The Delaware River Joint Toll Bridge Commission is working on a new $310 million bridge to replace the current Interstate 95/Scudder Falls Bridge that connects New Jersey and Pennsylvania and is more than 50 years old.
Officials anticipate issuing nearly $390 million of debt to help finance the new bridge and pay for other projects, but federal funds received for the bridge could decrease that amount to about $250 million, said Frank McCartney, the commission’s executive director.
The agency is looking to sell the long-term debt during the fourth quarter of this year or early 2011 as it will run out of funds for capital projects in that time frame.
To help support the new bridge, the commission applied for a $130 million loan through the federal Transportation Infrastructure Finance and Innovation Act program, which offers low-interest loans and credit support.
McCartney said the agency also applied for $100 million of federal transportation innovation generating economic recovery grant funds, but acknowledged that the TIGER program is very competitive.
“While we’ll welcome it if we receive it, we’re not optimistic that we’ll receive it given the demand of the competition,” McCartney said.
The commission opted to build a new structure as opposed to rehabilitating the I-95/Scudder Falls bridge because the span, while currently safe, cannot be renovated.
In addition, the on-off ramps connected to the bridge are also in need of safety upgrades. The bridge carries 59,500 vehicles per day, with daily traffic volumes estimated to increase to 76,500 vehicles by 2030.
“It’s over 50 years old and the design that was appropriate at that time would not be designed or built today,” McCartney said. “There are some issues associated with that bridge that would not lead itself to a rehabilitation so we’ve made a determination that we’re going to replace it with a new structure.”
Construction is expected to begin in 2011 and will last for three to three-and-a-half years, with traffic continuing throughout construction. The new bridge will have six lanes of traffic, compared to the four lanes on the current span.
The commission last month announced that it will implement new tolling to help pay for the cost of the project. That tolling program will be cash-less open-road tolling. Officials are still working on when to begin tolling and what the toll rate should be.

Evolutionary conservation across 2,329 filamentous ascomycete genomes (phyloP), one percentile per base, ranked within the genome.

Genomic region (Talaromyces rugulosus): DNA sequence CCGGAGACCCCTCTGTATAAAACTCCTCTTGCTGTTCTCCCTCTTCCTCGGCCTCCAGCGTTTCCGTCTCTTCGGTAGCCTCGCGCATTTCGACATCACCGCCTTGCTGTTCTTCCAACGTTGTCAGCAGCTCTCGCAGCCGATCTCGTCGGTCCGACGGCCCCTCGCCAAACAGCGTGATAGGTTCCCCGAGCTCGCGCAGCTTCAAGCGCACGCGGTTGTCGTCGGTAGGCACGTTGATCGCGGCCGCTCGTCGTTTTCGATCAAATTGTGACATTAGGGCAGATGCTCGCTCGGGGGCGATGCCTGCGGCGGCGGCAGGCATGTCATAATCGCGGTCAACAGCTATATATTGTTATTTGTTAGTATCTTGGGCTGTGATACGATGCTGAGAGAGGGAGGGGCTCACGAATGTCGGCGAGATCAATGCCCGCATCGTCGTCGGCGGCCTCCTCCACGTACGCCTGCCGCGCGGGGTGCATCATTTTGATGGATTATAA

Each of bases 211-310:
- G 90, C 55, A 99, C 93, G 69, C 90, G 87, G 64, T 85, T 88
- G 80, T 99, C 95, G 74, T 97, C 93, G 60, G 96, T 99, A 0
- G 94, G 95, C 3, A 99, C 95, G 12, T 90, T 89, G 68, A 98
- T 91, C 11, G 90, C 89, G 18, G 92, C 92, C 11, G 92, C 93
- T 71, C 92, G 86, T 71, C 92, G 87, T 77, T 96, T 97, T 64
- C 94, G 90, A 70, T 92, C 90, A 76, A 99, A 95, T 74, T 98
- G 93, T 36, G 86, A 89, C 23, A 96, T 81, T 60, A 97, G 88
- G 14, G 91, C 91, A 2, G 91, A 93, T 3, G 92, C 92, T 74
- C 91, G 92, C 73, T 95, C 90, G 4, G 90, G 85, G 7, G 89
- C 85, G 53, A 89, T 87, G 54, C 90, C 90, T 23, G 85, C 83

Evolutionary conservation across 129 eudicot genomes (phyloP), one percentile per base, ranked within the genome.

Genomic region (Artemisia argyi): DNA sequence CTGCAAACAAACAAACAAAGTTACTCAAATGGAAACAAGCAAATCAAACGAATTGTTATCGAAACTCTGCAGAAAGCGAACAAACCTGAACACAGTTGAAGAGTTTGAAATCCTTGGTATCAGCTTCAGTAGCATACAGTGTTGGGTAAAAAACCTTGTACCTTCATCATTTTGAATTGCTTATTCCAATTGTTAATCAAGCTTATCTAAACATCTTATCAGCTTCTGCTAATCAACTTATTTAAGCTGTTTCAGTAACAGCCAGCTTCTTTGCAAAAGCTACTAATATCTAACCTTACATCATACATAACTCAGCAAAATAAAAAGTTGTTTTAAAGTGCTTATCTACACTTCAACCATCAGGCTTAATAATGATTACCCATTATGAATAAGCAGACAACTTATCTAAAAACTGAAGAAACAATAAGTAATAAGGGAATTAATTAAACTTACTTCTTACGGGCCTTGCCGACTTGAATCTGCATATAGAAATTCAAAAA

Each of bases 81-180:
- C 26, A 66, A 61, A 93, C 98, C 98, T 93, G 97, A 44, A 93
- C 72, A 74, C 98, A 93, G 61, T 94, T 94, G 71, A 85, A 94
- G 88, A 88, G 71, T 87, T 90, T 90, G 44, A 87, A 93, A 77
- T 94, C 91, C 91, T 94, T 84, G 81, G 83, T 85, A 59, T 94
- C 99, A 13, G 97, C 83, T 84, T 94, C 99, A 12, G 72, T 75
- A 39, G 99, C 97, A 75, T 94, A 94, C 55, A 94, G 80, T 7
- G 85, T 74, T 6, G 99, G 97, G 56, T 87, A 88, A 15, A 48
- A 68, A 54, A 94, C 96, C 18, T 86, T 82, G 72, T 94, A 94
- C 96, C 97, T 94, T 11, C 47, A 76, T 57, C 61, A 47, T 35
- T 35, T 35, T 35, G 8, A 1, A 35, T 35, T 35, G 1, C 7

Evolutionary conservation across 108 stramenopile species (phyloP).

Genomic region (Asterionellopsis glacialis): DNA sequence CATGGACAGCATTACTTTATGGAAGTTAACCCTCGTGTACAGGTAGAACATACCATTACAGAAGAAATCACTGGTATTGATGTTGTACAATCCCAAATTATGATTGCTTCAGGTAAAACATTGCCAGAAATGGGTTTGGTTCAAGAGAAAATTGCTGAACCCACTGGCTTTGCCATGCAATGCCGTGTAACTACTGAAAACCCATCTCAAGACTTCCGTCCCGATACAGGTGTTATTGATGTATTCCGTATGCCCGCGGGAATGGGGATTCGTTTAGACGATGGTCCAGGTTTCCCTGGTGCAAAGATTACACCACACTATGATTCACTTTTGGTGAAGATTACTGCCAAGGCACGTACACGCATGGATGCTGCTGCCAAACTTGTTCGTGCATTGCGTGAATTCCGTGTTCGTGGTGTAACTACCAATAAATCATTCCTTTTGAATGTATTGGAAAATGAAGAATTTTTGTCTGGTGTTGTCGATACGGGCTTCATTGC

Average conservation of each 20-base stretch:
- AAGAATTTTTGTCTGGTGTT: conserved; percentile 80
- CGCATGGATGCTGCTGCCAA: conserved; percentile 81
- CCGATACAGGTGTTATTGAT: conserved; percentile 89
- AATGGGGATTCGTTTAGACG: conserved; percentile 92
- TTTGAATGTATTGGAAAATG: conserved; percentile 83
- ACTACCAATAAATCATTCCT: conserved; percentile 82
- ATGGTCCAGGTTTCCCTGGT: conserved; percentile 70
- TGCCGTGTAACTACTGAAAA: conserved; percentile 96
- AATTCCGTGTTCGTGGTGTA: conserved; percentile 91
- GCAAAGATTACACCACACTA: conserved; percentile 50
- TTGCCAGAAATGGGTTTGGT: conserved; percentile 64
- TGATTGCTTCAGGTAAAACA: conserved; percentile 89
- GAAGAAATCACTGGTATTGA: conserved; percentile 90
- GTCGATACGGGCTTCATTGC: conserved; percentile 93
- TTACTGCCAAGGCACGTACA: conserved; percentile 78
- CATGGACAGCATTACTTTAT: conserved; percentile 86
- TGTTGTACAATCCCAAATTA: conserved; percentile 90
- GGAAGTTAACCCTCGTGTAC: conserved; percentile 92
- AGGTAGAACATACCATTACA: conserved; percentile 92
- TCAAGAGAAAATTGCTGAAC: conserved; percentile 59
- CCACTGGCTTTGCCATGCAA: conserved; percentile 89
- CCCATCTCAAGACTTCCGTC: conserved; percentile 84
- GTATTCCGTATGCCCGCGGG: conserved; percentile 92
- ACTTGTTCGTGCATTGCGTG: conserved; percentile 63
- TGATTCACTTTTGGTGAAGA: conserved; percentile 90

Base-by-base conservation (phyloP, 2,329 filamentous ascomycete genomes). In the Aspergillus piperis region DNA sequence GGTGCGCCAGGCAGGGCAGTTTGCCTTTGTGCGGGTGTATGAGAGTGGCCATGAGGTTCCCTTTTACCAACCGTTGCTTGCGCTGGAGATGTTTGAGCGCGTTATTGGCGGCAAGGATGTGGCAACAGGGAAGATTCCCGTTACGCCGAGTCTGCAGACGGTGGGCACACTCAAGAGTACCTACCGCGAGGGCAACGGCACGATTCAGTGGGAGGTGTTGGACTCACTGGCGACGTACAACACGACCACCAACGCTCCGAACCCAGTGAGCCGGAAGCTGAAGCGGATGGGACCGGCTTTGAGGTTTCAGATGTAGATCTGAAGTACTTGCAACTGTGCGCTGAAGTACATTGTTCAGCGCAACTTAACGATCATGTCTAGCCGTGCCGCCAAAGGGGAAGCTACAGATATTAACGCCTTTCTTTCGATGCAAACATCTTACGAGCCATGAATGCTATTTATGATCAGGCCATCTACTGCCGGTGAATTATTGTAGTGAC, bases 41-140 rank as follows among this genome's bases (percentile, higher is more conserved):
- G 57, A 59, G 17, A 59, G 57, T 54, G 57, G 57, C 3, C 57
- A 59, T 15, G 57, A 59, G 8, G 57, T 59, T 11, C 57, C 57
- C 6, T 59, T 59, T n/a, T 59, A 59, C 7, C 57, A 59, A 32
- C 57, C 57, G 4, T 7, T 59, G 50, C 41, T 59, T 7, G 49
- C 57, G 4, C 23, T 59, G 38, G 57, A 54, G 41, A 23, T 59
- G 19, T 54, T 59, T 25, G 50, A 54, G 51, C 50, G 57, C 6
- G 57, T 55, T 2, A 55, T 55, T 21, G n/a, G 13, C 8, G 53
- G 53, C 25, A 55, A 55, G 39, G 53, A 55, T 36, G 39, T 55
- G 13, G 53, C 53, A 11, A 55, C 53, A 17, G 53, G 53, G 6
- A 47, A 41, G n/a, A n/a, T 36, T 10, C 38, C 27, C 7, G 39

“What the toll will be on this bridge will be contingent upon a whole group of variables,” McCartney said. “Not the least of which would be any loans or grants we might get through the TIFIA program, or the economy, or traffic. There’s a whole slew of issues that we’ll have to deal with before we set a toll. So, we don’t have a minimum toll at this point.”
New tolling requires Federal Highway Administration approval, although McCartney said there are provisions that allow for tolling with the reconstruction or replacement of a new bridge or tunnel.
Currently, seven of the commission’s 20 bridges are tolled, with automobiles paying 75 cents.
Traffic dropped in early 2009 by nearly 9%, but car traffic has come back to stronger levels. Officials are still waiting for truck and commercial activity to return to pre-2009 levels.
“We’re monitoring our traffic, particularly our commercial traffic to see how much they progress because that will determine what our needs will be to establish tolls to fund [the new bridge],” McCartney said.
Standard & Poor’s and Moody’s Investors Service rate the commission A-minus and A2, respectively. The agency has $448.8 million of outstanding debt as of Dec. 31, 2008, according to its most recent fiscal statement.
The commission last sold $284 million of debt in September 2007. It’s currently working on a comprehensive $950 million program to upgrade and refurbish many of its bridges.
The commission is a bi-state agency that oversees 20 bridges that span the Delaware River. Its jurisdiction extends for 139 miles along the river from the Philadelphia-Bucks County line to the New Jersey-New York State border.